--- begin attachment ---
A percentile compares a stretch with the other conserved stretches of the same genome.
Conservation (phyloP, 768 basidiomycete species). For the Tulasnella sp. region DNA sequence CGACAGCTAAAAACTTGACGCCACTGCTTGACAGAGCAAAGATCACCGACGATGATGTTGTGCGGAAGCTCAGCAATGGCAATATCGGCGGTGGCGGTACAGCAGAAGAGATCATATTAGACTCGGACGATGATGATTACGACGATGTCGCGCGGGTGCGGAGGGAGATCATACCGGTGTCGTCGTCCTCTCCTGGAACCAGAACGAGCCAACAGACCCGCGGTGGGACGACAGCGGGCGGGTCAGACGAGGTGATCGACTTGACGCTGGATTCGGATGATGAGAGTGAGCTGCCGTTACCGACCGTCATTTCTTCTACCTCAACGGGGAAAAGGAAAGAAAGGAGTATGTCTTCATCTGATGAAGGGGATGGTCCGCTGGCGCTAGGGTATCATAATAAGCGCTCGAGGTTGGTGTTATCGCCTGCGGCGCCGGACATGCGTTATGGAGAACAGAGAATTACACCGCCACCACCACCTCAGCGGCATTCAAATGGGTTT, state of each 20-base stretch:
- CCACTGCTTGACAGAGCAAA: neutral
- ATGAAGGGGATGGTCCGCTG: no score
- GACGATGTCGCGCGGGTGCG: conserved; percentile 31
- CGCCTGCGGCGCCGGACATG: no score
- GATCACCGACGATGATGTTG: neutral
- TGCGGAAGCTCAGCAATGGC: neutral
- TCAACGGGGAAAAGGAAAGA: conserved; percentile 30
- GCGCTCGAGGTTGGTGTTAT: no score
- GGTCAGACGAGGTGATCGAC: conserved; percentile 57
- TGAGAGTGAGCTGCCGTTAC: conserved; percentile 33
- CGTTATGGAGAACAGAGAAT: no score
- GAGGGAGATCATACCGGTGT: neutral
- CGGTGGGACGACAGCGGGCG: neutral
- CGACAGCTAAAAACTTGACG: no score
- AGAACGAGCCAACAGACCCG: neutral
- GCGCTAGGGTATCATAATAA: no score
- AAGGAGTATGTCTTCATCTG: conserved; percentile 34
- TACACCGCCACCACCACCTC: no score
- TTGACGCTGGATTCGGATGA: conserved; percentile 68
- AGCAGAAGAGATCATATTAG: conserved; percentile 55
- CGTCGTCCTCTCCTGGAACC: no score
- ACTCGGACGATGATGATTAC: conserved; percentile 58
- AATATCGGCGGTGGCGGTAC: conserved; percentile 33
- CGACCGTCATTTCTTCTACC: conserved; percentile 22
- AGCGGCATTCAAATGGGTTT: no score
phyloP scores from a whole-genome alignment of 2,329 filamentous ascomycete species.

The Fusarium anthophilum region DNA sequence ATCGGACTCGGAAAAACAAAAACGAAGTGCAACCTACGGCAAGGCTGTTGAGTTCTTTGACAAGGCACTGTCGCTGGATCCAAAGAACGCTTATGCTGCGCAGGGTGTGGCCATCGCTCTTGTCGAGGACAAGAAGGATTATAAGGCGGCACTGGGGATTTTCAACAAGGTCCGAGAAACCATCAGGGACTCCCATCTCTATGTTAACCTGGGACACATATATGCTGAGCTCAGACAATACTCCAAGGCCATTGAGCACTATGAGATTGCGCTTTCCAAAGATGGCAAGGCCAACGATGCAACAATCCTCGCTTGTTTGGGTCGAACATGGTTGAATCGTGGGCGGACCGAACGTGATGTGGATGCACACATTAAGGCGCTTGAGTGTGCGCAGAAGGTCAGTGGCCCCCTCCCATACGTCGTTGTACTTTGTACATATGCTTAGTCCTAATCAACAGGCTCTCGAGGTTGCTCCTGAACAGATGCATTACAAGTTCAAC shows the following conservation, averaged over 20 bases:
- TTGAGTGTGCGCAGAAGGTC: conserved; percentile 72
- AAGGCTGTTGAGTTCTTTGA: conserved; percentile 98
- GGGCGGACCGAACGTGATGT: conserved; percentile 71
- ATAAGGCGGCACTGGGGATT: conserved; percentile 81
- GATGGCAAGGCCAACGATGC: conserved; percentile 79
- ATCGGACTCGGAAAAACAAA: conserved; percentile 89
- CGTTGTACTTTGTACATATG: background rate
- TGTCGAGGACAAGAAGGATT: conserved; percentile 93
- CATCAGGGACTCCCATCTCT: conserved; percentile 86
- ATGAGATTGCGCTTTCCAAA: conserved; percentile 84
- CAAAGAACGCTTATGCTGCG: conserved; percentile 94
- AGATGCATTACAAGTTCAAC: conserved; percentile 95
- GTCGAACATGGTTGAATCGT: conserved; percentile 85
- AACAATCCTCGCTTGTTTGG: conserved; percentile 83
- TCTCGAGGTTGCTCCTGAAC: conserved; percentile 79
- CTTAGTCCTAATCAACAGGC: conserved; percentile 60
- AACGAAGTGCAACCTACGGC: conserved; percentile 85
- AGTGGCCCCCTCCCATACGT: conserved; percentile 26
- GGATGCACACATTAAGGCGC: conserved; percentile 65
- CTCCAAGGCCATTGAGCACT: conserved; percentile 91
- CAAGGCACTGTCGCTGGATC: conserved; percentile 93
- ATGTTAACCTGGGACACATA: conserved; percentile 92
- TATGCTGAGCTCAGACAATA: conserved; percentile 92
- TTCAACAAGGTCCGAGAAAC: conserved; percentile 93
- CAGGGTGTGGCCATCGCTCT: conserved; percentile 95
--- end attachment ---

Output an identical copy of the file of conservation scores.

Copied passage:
A percentile compares a stretch with the other conserved stretches of the same genome.
Conservation (phyloP, 768 basidiomycete species). For the Tulasnella sp. region DNA sequence CGACAGCTAAAAACTTGACGCCACTGCTTGACAGAGCAAAGATCACCGACGATGATGTTGTGCGGAAGCTCAGCAATGGCAATATCGGCGGTGGCGGTACAGCAGAAGAGATCATATTAGACTCGGACGATGATGATTACGACGATGTCGCGCGGGTGCGGAGGGAGATCATACCGGTGTCGTCGTCCTCTCCTGGAACCAGAACGAGCCAACAGACCCGCGGTGGGACGACAGCGGGCGGGTCAGACGAGGTGATCGACTTGACGCTGGATTCGGATGATGAGAGTGAGCTGCCGTTACCGACCGTCATTTCTTCTACCTCAACGGGGAAAAGGAAAGAAAGGAGTATGTCTTCATCTGATGAAGGGGATGGTCCGCTGGCGCTAGGGTATCATAATAAGCGCTCGAGGTTGGTGTTATCGCCTGCGGCGCCGGACATGCGTTATGGAGAACAGAGAATTACACCGCCACCACCACCTCAGCGGCATTCAAATGGGTTT, state of each 20-base stretch:
- CCACTGCTTGACAGAGCAAA: neutral
- ATGAAGGGGATGGTCCGCTG: no score
- GACGATGTCGCGCGGGTGCG: conserved; percentile 31
- CGCCTGCGGCGCCGGACATG: no score
- GATCACCGACGATGATGTTG: neutral
- TGCGGAAGCTCAGCAATGGC: neutral
- TCAACGGGGAAAAGGAAAGA: conserved; percentile 30
- GCGCTCGAGGTTGGTGTTAT: no score
- GGTCAGACGAGGTGATCGAC: conserved; percentile 57
- TGAGAGTGAGCTGCCGTTAC: conserved; percentile 33
- CGTTATGGAGAACAGAGAAT: no score
- GAGGGAGATCATACCGGTGT: neutral
- CGGTGGGACGACAGCGGGCG: neutral
- CGACAGCTAAAAACTTGACG: no score
- AGAACGAGCCAACAGACCCG: neutral
- GCGCTAGGGTATCATAATAA: no score
- AAGGAGTATGTCTTCATCTG: conserved; percentile 34
- TACACCGCCACCACCACCTC: no score
- TTGACGCTGGATTCGGATGA: conserved; percentile 68
- AGCAGAAGAGATCATATTAG: conserved; percentile 55
- CGTCGTCCTCTCCTGGAACC: no score
- ACTCGGACGATGATGATTAC: conserved; percentile 58
- AATATCGGCGGTGGCGGTAC: conserved; percentile 33
- CGACCGTCATTTCTTCTACC: conserved; percentile 22
- AGCGGCATTCAAATGGGTTT: no score
phyloP scores from a whole-genome alignment of 2,329 filamentous ascomycete species.

The Fusarium anthophilum region DNA sequence ATCGGACTCGGAAAAACAAAAACGAAGTGCAACCTACGGCAAGGCTGTTGAGTTCTTTGACAAGGCACTGTCGCTGGATCCAAAGAACGCTTATGCTGCGCAGGGTGTGGCCATCGCTCTTGTCGAGGACAAGAAGGATTATAAGGCGGCACTGGGGATTTTCAACAAGGTCCGAGAAACCATCAGGGACTCCCATCTCTATGTTAACCTGGGACACATATATGCTGAGCTCAGACAATACTCCAAGGCCATTGAGCACTATGAGATTGCGCTTTCCAAAGATGGCAAGGCCAACGATGCAACAATCCTCGCTTGTTTGGGTCGAACATGGTTGAATCGTGGGCGGACCGAACGTGATGTGGATGCACACATTAAGGCGCTTGAGTGTGCGCAGAAGGTCAGTGGCCCCCTCCCATACGTCGTTGTACTTTGTACATATGCTTAGTCCTAATCAACAGGCTCTCGAGGTTGCTCCTGAACAGATGCATTACAAGTTCAAC shows the following conservation, averaged over 20 bases:
- TTGAGTGTGCGCAGAAGGTC: conserved; percentile 72
- AAGGCTGTTGAGTTCTTTGA: conserved; percentile 98
- GGGCGGACCGAACGTGATGT: conserved; percentile 71
- ATAAGGCGGCACTGGGGATT: conserved; percentile 81
- GATGGCAAGGCCAACGATGC: conserved; percentile 79
- ATCGGACTCGGAAAAACAAA: conserved; percentile 89
- CGTTGTACTTTGTACATATG: background rate
- TGTCGAGGACAAGAAGGATT: conserved; percentile 93
- CATCAGGGACTCCCATCTCT: conserved; percentile 86
- ATGAGATTGCGCTTTCCAAA: conserved; percentile 84
- CAAAGAACGCTTATGCTGCG: conserved; percentile 94
- AGATGCATTACAAGTTCAAC: conserved; percentile 95
- GTCGAACATGGTTGAATCGT: conserved; percentile 85
- AACAATCCTCGCTTGTTTGG: conserved; percentile 83
- TCTCGAGGTTGCTCCTGAAC: conserved; percentile 79
- CTTAGTCCTAATCAACAGGC: conserved; percentile 60
- AACGAAGTGCAACCTACGGC: conserved; percentile 85
- AGTGGCCCCCTCCCATACGT: conserved; percentile 26
- GGATGCACACATTAAGGCGC: conserved; percentile 65
- CTCCAAGGCCATTGAGCACT: conserved; percentile 91
- CAAGGCACTGTCGCTGGATC: conserved; percentile 93
- ATGTTAACCTGGGACACATA: conserved; percentile 92
- TATGCTGAGCTCAGACAATA: conserved; percentile 92
- TTCAACAAGGTCCGAGAAAC: conserved; percentile 93
- CAGGGTGTGGCCATCGCTCT: conserved; percentile 95